Parity of Esteem

 Rosaline Kelly 8 Nov 2018

What exactly do we mean by parity of esteem?


I also wrote about an absolute need to equate the importance of mental health and mental health service provision with physical health and physical health service provision. And this is what we call parity of esteem. This means giving equal priority and value to mental health and physical health needs, so that people with mental health problems will have equal access to care and treatment, the same levels of dignity and respect from health and social care staff, and the same quality of physical health care as those without a mental health problem.


Significantly, evidence tells us that people with serious mental illness are more likely to die 15-20 years before the rest of the general population. This is referred to as the mortality gap. There are many complex reasons for this, including discrimination and stigma, poor life chances, poor physical health and lifestyle choices, the use of long-term medication, and the way in which mental health services are structured.  

So, what are we, as nurses, doing about this? In April 2018, the RCN launched a UK-wide project following a debate at RCN Congress. The RCN has committed to working to ensure that people with complex mental health problems receive the same care and achieve the same outcomes as those with physical injuries and illnesses. The RCN aims to be a leader on equity in health and nursing practice, engaging in innovative, new and bold ideas about how its members can deliver effective and holistic services.

 Our key objectives include: 

• pushing for increased funding for mental health services on a basis of equity with physical health services
• improved training; consistency, competency and curriculum support
• identification of areas where access and innovation around physical health has made a difference.

There are opportunities for nurses and nursing teams to get involved in this programme of work. Please access the RCN website to find out how.

As part of meeting the objective of identifying areas where access and innovation around physical health has made a difference, the RCN in Northern Ireland will be facilitating a best practice seminar in the spring of 2019. This event will share learning from across the HSC trusts on addressing the physical health needs of a person with serious mental illness, with a focus on how to evaluate and evidence the impact of interventions. Keep an eye on the RCN Northern Ireland webpages for further information.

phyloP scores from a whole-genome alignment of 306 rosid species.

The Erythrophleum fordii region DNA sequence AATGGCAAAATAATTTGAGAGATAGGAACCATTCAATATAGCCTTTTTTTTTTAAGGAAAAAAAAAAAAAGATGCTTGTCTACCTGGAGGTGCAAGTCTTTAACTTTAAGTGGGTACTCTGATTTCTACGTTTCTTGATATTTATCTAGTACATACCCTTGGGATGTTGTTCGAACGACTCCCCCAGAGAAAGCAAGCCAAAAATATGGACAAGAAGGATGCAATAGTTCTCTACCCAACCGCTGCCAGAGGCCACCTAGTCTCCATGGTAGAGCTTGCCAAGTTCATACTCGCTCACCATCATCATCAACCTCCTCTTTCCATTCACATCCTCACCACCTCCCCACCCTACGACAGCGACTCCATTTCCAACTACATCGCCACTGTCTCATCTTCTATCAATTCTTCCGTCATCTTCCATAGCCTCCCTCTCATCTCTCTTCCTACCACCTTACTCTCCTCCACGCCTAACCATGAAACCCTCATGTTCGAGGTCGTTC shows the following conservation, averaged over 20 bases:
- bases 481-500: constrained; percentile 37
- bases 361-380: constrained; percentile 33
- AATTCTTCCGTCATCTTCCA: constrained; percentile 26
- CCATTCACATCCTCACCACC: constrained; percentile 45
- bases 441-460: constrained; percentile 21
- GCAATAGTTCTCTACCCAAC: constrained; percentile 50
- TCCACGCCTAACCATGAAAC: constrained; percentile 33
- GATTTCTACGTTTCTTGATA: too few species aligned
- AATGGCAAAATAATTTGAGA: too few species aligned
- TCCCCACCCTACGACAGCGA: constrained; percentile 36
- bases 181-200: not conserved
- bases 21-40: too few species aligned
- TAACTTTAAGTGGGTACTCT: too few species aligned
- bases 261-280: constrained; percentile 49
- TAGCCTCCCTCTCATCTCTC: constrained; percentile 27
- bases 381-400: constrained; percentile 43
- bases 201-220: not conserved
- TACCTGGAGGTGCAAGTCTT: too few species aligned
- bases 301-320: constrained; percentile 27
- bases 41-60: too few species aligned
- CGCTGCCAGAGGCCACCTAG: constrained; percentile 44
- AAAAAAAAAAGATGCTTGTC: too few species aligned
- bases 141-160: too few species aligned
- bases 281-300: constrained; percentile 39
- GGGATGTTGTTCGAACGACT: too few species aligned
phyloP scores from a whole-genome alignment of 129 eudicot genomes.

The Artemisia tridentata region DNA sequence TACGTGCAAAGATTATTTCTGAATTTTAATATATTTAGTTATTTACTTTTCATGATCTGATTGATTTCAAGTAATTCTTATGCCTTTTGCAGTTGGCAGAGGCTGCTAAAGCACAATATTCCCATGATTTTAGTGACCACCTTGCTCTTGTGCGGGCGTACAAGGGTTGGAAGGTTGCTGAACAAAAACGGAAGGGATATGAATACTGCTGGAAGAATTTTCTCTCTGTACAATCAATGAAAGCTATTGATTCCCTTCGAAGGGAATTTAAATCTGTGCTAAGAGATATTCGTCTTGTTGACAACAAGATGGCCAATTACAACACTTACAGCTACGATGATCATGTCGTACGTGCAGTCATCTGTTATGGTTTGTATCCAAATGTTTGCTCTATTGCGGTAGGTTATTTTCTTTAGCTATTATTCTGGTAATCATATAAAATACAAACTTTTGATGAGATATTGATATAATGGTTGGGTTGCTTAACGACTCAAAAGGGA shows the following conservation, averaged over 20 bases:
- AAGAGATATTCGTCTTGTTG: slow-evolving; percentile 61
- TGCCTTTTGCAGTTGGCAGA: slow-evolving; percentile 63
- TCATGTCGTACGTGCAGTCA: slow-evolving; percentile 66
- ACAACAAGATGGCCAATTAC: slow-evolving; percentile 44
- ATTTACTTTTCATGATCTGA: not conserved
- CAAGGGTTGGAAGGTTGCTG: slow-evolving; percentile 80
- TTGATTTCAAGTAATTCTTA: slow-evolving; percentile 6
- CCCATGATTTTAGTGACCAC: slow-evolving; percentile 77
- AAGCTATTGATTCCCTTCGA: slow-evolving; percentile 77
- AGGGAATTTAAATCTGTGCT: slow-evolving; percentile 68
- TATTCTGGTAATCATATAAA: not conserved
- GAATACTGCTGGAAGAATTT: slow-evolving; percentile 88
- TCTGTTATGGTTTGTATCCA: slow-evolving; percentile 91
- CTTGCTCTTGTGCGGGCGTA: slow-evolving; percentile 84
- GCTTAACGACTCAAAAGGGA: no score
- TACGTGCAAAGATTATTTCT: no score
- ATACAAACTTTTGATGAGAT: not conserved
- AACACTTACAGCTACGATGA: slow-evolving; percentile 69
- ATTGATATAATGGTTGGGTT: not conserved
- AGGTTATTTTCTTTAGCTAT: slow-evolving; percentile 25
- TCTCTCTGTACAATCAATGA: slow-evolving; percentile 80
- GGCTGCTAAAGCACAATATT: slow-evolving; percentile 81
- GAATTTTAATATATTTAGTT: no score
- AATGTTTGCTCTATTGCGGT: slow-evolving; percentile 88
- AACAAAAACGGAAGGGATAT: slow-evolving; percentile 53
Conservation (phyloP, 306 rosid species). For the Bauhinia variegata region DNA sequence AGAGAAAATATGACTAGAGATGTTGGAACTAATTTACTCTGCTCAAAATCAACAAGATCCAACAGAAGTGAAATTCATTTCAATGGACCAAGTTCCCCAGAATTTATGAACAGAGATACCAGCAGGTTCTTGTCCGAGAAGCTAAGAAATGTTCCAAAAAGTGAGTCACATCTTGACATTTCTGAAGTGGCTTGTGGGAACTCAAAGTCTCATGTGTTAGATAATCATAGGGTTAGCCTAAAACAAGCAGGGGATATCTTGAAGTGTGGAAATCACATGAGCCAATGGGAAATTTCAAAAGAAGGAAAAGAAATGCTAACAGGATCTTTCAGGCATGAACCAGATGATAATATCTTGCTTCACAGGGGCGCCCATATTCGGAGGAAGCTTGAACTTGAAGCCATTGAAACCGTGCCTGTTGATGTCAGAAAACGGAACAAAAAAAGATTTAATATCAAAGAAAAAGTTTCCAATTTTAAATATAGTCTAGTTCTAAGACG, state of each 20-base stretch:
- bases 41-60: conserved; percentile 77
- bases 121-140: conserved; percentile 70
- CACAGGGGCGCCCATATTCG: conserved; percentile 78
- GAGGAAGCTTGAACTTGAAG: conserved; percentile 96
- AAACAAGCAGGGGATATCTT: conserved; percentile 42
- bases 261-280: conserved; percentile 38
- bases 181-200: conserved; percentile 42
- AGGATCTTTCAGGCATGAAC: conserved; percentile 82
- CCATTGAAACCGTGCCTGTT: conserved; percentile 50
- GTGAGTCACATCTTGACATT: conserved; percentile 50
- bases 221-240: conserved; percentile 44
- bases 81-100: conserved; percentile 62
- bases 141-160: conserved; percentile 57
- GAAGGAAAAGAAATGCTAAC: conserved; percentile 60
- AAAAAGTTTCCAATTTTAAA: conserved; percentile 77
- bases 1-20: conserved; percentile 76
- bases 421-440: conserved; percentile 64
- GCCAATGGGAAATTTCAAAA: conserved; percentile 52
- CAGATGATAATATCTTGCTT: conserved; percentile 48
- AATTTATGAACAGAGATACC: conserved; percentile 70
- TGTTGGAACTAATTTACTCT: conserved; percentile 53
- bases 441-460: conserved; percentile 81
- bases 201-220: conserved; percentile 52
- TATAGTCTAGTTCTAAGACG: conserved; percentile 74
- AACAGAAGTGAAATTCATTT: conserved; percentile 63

We can focus on parity of esteem in three ways:

  1. Those with serious mental illness are dying 20 years before the rest of us. We must do something to improve the quality of life and life expectancy of this population in terms of how their mental health is treated and improved, and how their physical health needs are addressed by mental health professionals (such as through a reduction in the use of anti-psychotic medication).
  2. Those working outside the mental health field need an improved understanding and the knowledge and skills to recognise the factors involved in, and the impact of, poor physical health in this patient population, including their own role in reducing the mortality gap.
  3. Acknowledging the interdependence of good physical and mental health.

 Physical health + mental health = the whole package

We need to stop seeing mental health care as a separate component of care delivery. Physical health and mental health are interdependent. In order to care holistically and treat an individual, we have to consider the whole person. If we are serious about equity, serious about reducing stigma, serious about person-centred care, serious about reducing the mortality gap, then the mutual impact of physical ill health and mental ill health must be addressed as a package. 

Who is that person with psoriasis? What is the emotional well-being impact of this condition? 

Who is that person with depression? Where are they in their journey of living with depression? What will this diagnosis of psoriasis mean to their mental health and well-being?

What can I do as a nurse to help the whole person?

 Who is that person with psoriasis? What is the emotional well-being impact of this condition?  

I believe that it is absolutely essential that every nurse holistically understands that good mental health and good physical health are part of the same package. I’m not sure that we are as good as we can be with this. As a matter of routine, nurses, no matter their area of practice or specialty, must be considering the impact that physical ill health has on a person’s mental health, and vice versa.

Assessments, examinations, observations and treatment/care plans must involve acknowledgement of and conversations about physical health, mental health and emotional well-being and how they impact on each other, to be truly holistic. This must happen as a matter of course, at every contact, and time must be allowed for this in every contact.

This approach can address stigma, aid both physical and mental health recovery, build relationships, empower the nursing voice as an advocate for parity, and help reach that goal of equity for mental and physical health.


Rosaline Kelly

Rosaline Kelly

RCN Senior Professional Development Officer

Page last updated - 08/11/2018